In red, yellow, pink, or orange, combined with sunglasses, jeans, and leather jacket, casually worn around the shoulder, or boldly combined with hairstyles, the chech, or tagelmust, the traditional men´s veil, has become a fashion accessory of the new ishumar generation. (Photo: Ines Kohl, page 115)

The young Ishumar and Tishumar generation mixes traditional aspects with modern Western or Chinese elements. The cell phone plays less a role as a means of communication, but is rather a symbol of modernity. (Photo: Ines Kohl, page 129)

The young Ishumar and Tishumar generation mixes traditional aspects with modern Western or Chinese elements. The cell phone plays less a role as a means of communication, but is rather a symbol of modernity. (Photo: Ines Kohl, page 129)

In the following, I will discuss beauty and aesthetics as an indicator of social change. The protagonists of this book are borderliners who move between Niger, Algeria, and Libya, and through their movements across borders not only cross territorial, but also social and societal boundaries and barriers. Political developments, processes of economic change and sociocultural transformations have resulted in the formation of the Ishumar, a group of “new modern nomads.” It is characteristic of the Ishumar that their way of life is one beyond traditional systems. They break away from traditional norms and values, select special elements, change them, and place them into a new context. Their ideas, concepts and ideals of beauty and aesthetics, values and morals, can be regarded as an indicator of sociocultural changes in the Sahara.

Endnotes

  1. Popenoe, Rebecca 2004: Feeding Desire. Fatness, Beauty, and Sexuality among a Saharan People. London/New York: Routledge
  2. See f.e. Classen, Constance 1998: The Color of Angels. Cosmology, Gender and the Aesthetic Imagination. London/New York. Douglas, Mary 1966: Purity and Danger. Etcoff, Nancy 1999: Survival of the Prettiest. The Science of Beauty, London. Synnott, Anthony 1993: The Body Social. Symbolism, Self and Society. London. Van Damme, Wilfried 1996: Beauty in Context. Towards an Anthropological Approach to Aesthetics. Leiden.
  3. The term Ishumar (sing. masc.: Ashamur, sing. fem.: Tashamurt; plural fem.: Tishumar) derives from the French chômeur, unemployed person, and describes those Imasheŕen who gave up their nomadic life and went to the surrounding neighbouring states, above all to Algeria and Libya, to look for a job. Today, Ishumar refers to a generation of borderliners whose living conditions have created special strategies.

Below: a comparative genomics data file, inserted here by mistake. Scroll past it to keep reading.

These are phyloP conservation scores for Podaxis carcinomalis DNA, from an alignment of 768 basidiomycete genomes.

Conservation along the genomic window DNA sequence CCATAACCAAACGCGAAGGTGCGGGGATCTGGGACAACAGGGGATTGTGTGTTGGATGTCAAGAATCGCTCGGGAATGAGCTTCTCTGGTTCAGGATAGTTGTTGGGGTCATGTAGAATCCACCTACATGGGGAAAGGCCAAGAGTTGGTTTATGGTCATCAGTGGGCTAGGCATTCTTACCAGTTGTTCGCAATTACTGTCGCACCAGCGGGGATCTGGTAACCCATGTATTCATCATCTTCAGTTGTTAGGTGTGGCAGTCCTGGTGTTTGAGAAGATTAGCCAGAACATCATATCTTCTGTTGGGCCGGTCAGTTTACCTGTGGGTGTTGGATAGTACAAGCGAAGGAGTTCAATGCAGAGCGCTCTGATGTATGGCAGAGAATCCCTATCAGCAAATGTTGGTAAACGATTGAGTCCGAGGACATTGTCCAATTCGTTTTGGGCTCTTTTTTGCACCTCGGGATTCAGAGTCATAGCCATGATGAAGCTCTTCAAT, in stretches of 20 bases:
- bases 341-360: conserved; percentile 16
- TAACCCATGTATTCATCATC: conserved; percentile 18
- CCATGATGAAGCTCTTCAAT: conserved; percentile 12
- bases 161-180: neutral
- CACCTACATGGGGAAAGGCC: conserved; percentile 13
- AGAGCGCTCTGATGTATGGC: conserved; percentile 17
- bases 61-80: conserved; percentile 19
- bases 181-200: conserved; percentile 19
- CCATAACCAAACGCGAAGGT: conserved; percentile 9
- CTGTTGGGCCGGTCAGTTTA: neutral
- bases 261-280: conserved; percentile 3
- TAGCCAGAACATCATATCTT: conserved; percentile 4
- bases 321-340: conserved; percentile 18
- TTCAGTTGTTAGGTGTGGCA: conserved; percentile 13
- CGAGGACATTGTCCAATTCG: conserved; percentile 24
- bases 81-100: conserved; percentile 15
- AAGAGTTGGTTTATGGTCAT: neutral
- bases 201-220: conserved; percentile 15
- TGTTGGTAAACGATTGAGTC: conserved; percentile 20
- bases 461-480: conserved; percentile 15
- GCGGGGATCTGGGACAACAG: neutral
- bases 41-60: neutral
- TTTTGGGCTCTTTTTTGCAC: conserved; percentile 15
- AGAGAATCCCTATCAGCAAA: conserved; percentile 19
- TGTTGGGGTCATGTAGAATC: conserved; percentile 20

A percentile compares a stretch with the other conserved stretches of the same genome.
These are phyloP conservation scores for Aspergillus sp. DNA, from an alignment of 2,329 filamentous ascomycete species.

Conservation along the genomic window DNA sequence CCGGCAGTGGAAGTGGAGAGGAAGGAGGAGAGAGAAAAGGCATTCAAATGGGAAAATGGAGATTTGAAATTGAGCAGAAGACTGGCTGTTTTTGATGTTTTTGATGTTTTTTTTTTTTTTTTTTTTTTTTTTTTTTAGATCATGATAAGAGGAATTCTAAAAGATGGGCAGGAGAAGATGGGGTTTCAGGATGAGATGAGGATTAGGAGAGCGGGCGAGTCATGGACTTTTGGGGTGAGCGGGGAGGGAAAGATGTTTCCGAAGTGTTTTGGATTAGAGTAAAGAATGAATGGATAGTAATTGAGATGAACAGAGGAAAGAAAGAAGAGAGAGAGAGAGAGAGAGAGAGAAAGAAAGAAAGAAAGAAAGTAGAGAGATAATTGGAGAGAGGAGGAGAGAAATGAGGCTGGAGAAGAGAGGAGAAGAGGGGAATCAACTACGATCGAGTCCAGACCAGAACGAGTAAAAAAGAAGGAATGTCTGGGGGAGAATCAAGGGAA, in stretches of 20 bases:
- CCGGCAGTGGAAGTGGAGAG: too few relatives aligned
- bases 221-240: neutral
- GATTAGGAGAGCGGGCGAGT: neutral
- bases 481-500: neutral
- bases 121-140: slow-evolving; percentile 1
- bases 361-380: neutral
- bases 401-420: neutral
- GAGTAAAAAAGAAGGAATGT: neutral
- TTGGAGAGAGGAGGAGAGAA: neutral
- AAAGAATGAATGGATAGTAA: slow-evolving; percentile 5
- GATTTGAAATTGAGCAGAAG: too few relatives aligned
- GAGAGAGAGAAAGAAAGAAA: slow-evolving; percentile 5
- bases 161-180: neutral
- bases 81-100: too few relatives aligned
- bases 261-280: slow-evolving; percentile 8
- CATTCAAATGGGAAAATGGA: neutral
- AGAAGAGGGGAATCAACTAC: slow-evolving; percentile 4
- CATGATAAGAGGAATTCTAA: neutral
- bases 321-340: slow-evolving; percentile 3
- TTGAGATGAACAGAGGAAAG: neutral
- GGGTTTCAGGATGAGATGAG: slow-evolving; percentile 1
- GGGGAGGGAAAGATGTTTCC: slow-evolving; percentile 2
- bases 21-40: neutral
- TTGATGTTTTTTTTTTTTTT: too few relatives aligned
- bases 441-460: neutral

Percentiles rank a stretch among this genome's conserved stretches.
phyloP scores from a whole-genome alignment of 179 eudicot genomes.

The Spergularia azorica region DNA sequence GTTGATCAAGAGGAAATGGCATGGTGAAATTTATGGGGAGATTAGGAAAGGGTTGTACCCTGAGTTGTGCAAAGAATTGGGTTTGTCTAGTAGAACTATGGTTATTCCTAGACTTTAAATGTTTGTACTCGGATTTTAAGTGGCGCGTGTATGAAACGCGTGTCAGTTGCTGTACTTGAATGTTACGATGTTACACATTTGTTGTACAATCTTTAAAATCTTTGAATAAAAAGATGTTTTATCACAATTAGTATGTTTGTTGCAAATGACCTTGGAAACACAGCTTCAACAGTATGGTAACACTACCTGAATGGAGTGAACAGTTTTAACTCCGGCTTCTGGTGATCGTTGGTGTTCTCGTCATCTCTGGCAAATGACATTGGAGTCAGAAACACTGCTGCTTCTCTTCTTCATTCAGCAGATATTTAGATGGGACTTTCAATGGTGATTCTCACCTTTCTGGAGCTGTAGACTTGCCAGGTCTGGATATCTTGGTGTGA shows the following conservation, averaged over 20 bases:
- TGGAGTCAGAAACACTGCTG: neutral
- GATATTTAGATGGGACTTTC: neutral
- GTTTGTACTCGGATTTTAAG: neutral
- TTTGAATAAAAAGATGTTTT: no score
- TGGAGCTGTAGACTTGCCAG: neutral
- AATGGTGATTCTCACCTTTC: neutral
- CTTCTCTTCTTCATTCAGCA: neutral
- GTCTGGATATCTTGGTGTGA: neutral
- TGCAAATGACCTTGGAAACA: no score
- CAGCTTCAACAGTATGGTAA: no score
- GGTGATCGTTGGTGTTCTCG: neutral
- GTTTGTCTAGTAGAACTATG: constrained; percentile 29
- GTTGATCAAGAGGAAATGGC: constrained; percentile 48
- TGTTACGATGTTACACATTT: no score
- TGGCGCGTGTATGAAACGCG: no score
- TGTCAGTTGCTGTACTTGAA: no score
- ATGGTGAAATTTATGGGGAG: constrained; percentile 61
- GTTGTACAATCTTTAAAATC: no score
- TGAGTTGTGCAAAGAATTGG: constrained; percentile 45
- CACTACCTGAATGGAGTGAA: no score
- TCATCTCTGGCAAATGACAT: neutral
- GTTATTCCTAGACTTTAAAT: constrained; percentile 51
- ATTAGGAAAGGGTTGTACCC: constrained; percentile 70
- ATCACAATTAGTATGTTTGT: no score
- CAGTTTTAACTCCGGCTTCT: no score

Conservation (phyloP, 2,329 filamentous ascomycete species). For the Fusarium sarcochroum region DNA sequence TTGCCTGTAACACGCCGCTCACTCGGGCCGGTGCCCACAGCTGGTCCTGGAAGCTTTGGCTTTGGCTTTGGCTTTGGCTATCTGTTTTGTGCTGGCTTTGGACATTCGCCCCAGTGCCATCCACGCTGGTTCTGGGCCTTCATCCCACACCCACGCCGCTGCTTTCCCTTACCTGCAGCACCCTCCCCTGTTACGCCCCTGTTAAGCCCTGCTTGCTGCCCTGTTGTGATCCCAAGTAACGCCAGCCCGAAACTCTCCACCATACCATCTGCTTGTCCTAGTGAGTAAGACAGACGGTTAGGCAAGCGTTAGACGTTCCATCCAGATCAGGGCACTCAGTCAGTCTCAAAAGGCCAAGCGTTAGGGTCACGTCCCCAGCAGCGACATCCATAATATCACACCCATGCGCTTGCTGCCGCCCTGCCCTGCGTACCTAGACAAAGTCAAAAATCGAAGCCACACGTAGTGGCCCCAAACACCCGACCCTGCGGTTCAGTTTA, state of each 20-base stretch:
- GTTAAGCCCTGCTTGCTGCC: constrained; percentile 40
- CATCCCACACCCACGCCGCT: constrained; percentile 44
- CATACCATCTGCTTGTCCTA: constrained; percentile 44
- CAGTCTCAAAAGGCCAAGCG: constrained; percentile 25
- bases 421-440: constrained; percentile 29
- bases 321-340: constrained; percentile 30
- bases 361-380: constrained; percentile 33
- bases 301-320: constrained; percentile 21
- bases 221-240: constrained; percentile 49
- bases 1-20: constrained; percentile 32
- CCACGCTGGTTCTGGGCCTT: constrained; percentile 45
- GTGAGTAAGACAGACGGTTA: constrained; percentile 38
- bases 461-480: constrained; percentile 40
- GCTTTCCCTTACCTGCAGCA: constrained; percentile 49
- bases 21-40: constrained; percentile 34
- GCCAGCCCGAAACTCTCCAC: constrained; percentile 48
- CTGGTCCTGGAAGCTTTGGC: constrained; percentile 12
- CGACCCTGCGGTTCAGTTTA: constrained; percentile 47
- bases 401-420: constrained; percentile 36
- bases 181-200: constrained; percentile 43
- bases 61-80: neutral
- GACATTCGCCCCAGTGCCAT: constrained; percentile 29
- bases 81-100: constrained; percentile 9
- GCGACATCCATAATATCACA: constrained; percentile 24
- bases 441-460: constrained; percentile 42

4. The emic name of the Tuareg varies, depending on dialect variations: Imuhaŕ (Algeria, Libya), Imajeŕen or Imasheŕen (Niger), or Imushaŕ (Mali). Regarding the transcription chosen, it should be noted that “ŕ” is pronounced as “gurgled” r.
  5. Popenoe, Rebecca 2004:1.
  6. Etcoff, Nancy 1999.
  7. Beer, Bettina 2002: Körperkonzepte, interethnische Beziehungen und Rassismustheorien. Eine kulturvergleichenden Untersuchung. Berlin.

Rezensionen

aus: Wiener Zeitschrift des Morgenlandes 99/2009
Autorin: Veronika Ritt-Benmimoun (Wien)
Nicht nur die “Schönheit” der Nomaden, wie im Buchtitel bezeichnet, sondern ihr gesamter neuer modernerer Lebensstil wird von Kohl sehr detailliert beschrieben. Das Buch ist gespickt mit persönlichen Lebens- und Erfahrungsberichten, wodurch die Autorin die Betroffenen selbst sprechen lässt. Durch das Buch ziehen sich Vergleiche zwischen Vergangenheit und Gegenwart, zwischen den traditionellen Imajeghen, die noch in der Wüste leben, und den Ishumar, die die Lebensweise ihrer Vorfahren aufgegeben haben, zwischen Libyern und Ishumar, und nicht zuletzt zwischen der europäischen Denkweise und der der Ishumar. Aber während anderswo immer der Verlust der Traditionen beklagt wird, wird hier gezeigt, wie alte Traditionen umgeformt, an neue Lebensumstände angepasst werden, somit eine neue Bedeutung erhalten und in manchen Fällen damit der Grundstein für eine “neue” Tradition gelegt wird. Ganz deutlich zeigt diese Studie, dass Gesellschaften, die in Veränderung begriffen sind oder sich bereits verändert haben, ein ebenso interessantes Forschungsfeld darstellen wie traditionelle Gesellschaften, deren unterschiedliche Bräuche sich im Laufe der Zeit ja ebenso angepasst und verändert haben.

aus: Anthropos 106.2011/1
Autorin: Susan J. Rasmussen (USA)
The book offers rich insights into Tuareg and other cultural identities as procesual, practiced, and in flux. The book also reveals much about Africa in general. The Sahara, notwithstanding its sporadic droughts, locust-invasions, famines, and wars, is not an isolated or desolate emptiness or barrier. rather, it is a crossroads and meeting place – somewhat like an ocean with ports of call.
(…)
This book is an important contribution to contemporary Tuareg ethnography. The data convincingly support the author´s identification of the ishumar as a salient social group with a sense of self-identity and a culture.
(…)
In conclusion, this book is highly insightful and would be most rewarding by scholars in African, Saharan, and Middle Eastern Studies, social/cultural anthropology, cultural studies, and globalization studies.


 

 

 

Post-Doc research project

Funding:
OMV, Austrian Oil Cooperation, Business Unit Libya
Commission for Social Anthropology /
Austrian Academy of Sciences
Project-Realisation:
Dr. Ines Kohl
Duration:
10/2005–01/2008

Conducted at the Institute for Social Anthropology (ISA) of the Centre for Studies in Asian Cultures and Social Anthropology (CSACSA), Austrian Academy of Sciences (AAS)